The One Child Policy


Having children has grown expensive in China. Special classes, expensive tutoring to get their toddlers into a good school, and further into the future, to buy a son an apartment so he can persuade a woman to marry him. That property burden could cost a family two decades worth of salary.
Most parents are only children in a nation teeming with singletons because of China’s one-child policy, which was unveiled in 1979 as a quick fix for a poor, populous society. A couple’s lack of siblings means they are legally allowed to have two children, but many believe they don’t have the time, money or mental strength for another child. They don’t want to spend their lives working just for thier child – they want more from life than that.
The world’s most populous nation, 1.35 billion strong, will soon have too few people – or, rather too few of the right kind of people. That’s because more than three decades of government-mandated family planning, have succeeded beyond the architect’s grandest dreams. Add to that the natural inclination of richer, more educated people to limit their family size, and China’s population growth is projected to taper off in 15 years.
That would leave the People’s Republic with a distorted population: too few youths, too few women, and too many elderly. The other deadly errors in recent Chinese history – the turbulent 1966-76 Cultural Revolution, and a devastating man-made famine in 1959-61, cost millions of lives, but the harms done were relatively short-lived and corrected quickly afterward. The one-child policy, in contrast, will surpass them in impact.
Ironically, it now threatens to undermine the very economic success it helped spawn. Along with market reforms launched around the same time, it is credited with catalyzing China’s modern transformation. With fewer bellies to feed, a hand-to-mouth society became the world’s second largest economy. Many families, especially in the countryside, are exempted from the one-child maximum, Chinese women bear, on average 1.5 children, compared with about 6 in the late 1960s. By 2030, China’s population is expected to peak just short of 1.4 billion and then begin a long decline.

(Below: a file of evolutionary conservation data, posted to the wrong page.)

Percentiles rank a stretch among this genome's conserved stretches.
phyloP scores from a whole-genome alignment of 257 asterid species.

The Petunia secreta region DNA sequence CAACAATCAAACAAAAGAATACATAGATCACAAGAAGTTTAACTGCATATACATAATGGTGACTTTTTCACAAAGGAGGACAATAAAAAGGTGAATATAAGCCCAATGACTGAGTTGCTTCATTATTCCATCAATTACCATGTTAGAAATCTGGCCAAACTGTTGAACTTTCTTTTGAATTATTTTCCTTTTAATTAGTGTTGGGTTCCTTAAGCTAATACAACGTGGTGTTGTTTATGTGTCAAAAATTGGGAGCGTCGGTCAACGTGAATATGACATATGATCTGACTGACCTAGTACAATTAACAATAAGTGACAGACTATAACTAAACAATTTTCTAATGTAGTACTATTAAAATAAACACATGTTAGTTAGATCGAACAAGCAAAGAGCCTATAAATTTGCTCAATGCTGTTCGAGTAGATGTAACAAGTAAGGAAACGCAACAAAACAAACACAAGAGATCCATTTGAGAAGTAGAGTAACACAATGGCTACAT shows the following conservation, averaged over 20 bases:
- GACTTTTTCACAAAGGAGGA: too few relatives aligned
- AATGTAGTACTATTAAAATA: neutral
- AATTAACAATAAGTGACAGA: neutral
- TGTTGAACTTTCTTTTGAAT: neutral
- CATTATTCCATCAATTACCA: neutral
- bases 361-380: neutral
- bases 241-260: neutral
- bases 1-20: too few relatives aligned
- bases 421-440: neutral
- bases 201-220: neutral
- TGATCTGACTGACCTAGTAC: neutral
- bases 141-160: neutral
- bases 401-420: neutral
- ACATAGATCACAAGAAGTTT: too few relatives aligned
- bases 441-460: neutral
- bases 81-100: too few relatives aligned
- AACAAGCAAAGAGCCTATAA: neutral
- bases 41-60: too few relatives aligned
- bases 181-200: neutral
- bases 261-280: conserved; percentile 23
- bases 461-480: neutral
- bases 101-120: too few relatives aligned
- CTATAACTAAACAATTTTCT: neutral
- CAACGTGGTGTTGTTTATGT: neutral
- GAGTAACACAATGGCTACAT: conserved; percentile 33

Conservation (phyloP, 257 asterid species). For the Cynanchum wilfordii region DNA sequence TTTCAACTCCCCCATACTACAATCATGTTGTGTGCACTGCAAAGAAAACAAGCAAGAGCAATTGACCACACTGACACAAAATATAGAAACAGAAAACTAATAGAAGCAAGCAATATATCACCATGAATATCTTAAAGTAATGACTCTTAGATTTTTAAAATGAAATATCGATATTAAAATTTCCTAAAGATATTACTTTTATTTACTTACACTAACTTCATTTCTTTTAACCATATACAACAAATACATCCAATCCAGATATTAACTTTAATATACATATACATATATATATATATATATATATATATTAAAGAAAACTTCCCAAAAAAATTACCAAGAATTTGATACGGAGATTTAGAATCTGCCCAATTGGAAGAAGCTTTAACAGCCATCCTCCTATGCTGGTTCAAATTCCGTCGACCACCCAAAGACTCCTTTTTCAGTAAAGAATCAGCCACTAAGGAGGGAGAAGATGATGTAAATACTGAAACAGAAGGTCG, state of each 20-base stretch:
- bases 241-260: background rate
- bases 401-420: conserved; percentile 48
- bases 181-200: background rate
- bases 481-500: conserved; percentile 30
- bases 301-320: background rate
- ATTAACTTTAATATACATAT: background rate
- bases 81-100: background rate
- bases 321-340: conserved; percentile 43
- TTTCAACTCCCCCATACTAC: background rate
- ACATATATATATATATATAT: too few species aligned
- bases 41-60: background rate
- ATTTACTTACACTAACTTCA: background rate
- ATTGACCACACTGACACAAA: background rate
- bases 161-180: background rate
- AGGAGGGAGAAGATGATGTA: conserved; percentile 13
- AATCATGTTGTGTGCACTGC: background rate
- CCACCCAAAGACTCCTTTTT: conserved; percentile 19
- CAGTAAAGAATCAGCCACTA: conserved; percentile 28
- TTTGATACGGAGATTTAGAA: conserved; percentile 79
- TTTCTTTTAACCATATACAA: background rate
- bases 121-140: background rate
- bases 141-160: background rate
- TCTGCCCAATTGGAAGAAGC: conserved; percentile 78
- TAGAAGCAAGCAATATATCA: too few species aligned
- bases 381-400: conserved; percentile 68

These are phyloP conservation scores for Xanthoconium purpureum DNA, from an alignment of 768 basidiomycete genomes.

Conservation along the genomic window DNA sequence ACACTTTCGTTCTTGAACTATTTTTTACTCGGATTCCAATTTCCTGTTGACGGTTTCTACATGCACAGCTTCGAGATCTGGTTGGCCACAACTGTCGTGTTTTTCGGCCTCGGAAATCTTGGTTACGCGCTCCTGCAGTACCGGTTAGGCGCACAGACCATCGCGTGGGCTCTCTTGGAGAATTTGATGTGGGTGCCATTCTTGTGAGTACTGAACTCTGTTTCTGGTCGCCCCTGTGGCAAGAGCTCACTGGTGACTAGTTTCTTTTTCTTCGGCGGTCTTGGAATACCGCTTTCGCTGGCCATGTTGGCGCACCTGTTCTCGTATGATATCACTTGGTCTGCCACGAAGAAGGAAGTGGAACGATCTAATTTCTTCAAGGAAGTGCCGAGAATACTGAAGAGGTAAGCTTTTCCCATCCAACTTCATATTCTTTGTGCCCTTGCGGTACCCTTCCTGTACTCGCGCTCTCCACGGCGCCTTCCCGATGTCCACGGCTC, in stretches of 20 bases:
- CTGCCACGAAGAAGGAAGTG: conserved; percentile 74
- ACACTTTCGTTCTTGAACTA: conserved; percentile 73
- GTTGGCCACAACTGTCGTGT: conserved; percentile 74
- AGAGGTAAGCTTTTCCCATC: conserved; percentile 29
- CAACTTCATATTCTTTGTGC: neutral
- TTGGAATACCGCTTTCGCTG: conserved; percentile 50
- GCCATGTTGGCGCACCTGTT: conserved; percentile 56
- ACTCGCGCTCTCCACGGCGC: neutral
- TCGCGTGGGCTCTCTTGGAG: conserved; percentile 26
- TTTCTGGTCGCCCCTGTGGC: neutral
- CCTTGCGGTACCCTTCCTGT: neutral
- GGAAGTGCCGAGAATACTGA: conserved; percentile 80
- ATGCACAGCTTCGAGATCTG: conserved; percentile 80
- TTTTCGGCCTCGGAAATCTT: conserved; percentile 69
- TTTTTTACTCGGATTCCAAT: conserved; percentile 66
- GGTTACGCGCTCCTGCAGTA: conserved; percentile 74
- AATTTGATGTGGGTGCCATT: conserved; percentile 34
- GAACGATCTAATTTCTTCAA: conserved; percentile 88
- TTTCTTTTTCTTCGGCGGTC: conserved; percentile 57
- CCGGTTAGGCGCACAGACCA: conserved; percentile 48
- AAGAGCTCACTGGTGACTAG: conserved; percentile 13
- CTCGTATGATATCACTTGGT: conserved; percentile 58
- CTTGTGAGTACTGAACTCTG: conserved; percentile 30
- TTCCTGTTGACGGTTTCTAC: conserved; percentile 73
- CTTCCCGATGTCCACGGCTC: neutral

An Aging Population. One population time bomb has been traded for another. It is growing old before it grows rich, bringing about an explosion of elderly, even as the socialist safety net is fraying. Last year, the working-age population shrank for the first time, a concern for a country that depends on plentiful labour to deliver economic growth, which in turn is needed to quell social instability. By limiting urban families to one child while allowing some rural ones to bear two, China has skewed its population against the type of citizen it needs in order to climb into the ranks of developed countries.

Gender Disparity. Then there are the 25-35 million extra males, a result of tradition-bound parents ensuring that their offspring quota is filled by a son. The people who made the policy never imagined all the problems facing the country now. On Nov 15, 2013, the policy was “fine-tuned”: couples in which one partner is a single child would be allowed to have two offspring. This could add 1 million babies each year.

Too Few Workers. But it may be too little too late as the population problems have already spawned serious dilemmas. It is estimated that a consequence is shaving 3.25 percentage points off the nation’s yearly growth rate through 2030. A phase out of the entire system may be what is needed. During its decade of double-digit growth, China’s competitive advantage came from its huge workforce. Today the country’s labor pool is shrinking, and wages are soaring. No more can factories depend on a constant supply of rural Chinese. Worse, the future supply of factory workers in imperiled. Last year, 13,000 Chinese elementary schools closed for lack of students. Despite wages 35% higher than 5 years ago, workers leave after a few months because of better offers from other employers.